Morningstar has removed the sustainable investment label from more than 1,200 European-domiciled funds over the last few months, as the firm said more funds are likely to be reclassified in the coming weeks.
In its fourth quarter review of global sustainable fund flows, the group noted it had made an “extensive review” of fund documents in Europe. The result was reverting to its pre-SFDR (Sustainable Finance Disclosure Regulation) European universe of sustainable funds.
Although the universe includes newly launched or repurposed funds which meet Morningstar’s sustainable fund criteria, it is still 27% smaller than in the third quarter of 2021 – at 4,461 funds.
Pain in the SFDRs
The group’s review on sustainable funds from the third quarter stated there had been a 78% growth in the European fund universe from 3,444 at the end of March 2021 to 6,147 at the end of September. Morningstar cited this growth was thanks to new ESG disclosures in fund documents following the introduction of SFDR in March last year.
“In recent months, however, Morningstar data analysts have revisited these disclosures and tightened their criteria to tag funds as sustainable investments in the database,” the review stated.
Many of the culled funds were self-classifying as promoting environmental or social characteristics under Article 8, more of which will be “untagged” in the coming weeks, Morningstar added.
Elsewhere, the report explained why Morningstar was tightening sustainable investment criteria: “Identifying the European sustainable funds universe has always been a challenge, but it has become even greater since the introduction of the SFDR on 10 March 2021.
“SFDR, which aims to increase transparency on the ESG risks and impact characteristics of investment products distributed in the European Union, has substantially increased the volume of ESG-related disclosures in legal documents, as intended.
“However, it has also led to confusion and suspicion of greenwashing. Many funds that place themselves into Article 8, for example, are not funds we would independently classify as sustainable funds.”
A Morningstar spokesperson said: “Since the publishing [Global Sustainable Fund Flows: Q3 2021 in Review], Morningstar has modified over 1,200 funds from being a sustainable investment due to additional documentation (prospectus, annual report, etc) and developing further best practices and guidelines noting how companies differentiate their sustainability-focused range.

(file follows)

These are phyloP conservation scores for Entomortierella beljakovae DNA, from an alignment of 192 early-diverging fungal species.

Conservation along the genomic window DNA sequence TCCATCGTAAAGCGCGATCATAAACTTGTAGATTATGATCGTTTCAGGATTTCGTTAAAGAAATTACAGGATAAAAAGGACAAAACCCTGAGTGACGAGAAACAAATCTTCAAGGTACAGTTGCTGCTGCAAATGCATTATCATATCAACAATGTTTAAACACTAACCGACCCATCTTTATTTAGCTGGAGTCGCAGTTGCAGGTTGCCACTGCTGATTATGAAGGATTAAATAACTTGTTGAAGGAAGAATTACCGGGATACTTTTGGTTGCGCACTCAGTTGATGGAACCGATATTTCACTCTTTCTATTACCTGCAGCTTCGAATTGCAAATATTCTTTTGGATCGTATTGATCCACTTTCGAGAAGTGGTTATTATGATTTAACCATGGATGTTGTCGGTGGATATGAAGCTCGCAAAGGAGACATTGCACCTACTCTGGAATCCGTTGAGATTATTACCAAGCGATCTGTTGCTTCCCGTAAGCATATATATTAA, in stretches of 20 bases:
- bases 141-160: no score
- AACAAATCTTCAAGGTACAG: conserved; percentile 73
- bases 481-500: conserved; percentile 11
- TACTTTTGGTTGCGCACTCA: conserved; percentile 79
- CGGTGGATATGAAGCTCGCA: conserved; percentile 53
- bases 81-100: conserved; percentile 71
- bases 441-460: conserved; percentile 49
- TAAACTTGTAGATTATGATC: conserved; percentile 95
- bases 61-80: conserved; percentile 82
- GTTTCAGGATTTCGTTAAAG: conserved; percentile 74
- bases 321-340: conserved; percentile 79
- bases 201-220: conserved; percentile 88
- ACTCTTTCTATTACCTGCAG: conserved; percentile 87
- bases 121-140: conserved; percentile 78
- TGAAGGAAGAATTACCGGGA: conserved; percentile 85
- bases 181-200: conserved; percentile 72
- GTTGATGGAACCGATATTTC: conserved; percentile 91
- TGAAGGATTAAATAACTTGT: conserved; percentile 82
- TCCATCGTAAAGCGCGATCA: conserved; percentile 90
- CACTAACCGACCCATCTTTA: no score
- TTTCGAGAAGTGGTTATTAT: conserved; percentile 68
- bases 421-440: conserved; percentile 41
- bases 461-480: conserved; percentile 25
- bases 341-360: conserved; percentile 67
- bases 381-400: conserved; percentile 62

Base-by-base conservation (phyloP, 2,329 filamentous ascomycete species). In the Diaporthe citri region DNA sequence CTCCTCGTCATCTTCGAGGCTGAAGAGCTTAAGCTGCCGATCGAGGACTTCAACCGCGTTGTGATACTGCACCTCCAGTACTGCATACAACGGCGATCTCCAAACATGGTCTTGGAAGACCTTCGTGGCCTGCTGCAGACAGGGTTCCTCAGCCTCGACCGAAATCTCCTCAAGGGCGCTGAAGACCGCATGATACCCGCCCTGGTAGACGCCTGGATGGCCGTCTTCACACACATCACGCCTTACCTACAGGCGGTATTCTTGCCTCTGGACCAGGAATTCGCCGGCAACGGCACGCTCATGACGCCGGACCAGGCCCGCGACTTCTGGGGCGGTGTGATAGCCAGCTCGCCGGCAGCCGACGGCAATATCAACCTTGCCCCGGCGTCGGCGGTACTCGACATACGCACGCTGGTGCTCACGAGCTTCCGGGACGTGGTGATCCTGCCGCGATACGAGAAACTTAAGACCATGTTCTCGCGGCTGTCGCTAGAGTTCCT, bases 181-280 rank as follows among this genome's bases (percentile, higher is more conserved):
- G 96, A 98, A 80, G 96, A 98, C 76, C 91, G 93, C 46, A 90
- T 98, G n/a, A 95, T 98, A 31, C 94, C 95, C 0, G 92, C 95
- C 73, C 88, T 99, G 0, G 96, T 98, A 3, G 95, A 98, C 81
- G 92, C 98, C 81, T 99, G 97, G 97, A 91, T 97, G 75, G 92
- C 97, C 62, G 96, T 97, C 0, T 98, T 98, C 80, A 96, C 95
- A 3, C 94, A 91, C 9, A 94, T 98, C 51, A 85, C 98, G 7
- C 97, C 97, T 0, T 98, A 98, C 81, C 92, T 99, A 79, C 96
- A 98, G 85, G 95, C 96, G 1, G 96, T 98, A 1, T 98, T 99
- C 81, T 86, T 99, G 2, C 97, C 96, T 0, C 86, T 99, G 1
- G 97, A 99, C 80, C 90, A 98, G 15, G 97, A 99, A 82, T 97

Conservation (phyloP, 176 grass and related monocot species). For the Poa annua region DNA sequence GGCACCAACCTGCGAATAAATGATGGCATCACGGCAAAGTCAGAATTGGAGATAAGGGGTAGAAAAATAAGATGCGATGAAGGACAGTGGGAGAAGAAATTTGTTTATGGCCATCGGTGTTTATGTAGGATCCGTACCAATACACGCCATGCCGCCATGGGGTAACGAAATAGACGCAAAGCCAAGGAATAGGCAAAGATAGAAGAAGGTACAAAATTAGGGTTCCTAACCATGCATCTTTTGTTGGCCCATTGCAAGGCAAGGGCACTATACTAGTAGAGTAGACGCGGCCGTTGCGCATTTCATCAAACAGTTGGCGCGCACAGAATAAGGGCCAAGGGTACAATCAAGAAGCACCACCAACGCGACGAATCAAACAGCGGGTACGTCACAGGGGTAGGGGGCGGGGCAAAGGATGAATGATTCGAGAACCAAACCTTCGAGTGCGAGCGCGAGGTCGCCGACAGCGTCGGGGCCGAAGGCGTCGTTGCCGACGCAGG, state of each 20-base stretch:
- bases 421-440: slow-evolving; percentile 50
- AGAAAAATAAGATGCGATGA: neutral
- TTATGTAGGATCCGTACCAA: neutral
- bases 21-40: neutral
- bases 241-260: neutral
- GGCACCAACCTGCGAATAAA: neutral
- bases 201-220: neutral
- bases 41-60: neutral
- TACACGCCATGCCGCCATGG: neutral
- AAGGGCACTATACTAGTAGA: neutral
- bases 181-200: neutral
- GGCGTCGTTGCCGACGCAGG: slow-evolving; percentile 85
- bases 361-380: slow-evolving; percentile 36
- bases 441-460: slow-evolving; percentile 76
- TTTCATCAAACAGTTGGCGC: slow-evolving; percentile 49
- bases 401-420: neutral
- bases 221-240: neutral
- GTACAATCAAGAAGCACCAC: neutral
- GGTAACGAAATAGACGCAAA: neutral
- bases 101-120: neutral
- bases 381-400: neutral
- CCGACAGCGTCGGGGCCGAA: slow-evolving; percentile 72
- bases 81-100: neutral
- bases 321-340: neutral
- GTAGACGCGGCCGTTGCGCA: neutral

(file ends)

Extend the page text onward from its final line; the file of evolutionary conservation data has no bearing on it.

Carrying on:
“Morningstar continues to strive to improve its processes to identify sustainable investments as market standards and available data evolve.”
Majority of flows sustainable
The report stated flows in to sustainable funds made up 58% of overall flows in European funds in the fourth quarter of 2021. There were $113.1bn in net inflows to sustainable versus $82.2bn for conventional funds.
Sustainable fund flows increased in Europe by 20% in the fourth quarter of the year compared to the third. In the same period conventional fund flows decreased by 32%.
This was mirrored in the global picture where the sustainable flows increased 12% from the previous quarter, up to $142.5bn, while overall the global fund universe saw a 6% drop in flows.
Europe accounted for 79% of the global sustainable flows in the last quarter of 2021.
Overall, the sustainable fund universe grew to $2.74trn to the end of last year.
Repurposed funds double
Morningstar identified 536 funds repurposed as sustainable in 2021, roughly double the figure for 2020.
The group described the regulatory environment in which the increase took place: “This all-time high was reached as asset managers seized the opportunity of having to publish new SFDR-compliant prospectuses to review their offerings, add binding ESG criteria and exclusions, and, in many cases, rebrand their funds.
“Transforming existing funds into sustainable strategies is a way for asset managers to leverage existing assets to build their sustainable-funds business, thereby avoiding having to create funds from scratch.
“This may also be a way for fund companies to reinvigorate ailing funds that are struggling to attract new flows. Others may choose to ‘green’ their entire range of funds by, for example, expanding their exclusion policies and divesting from the biggest carbon emitters.”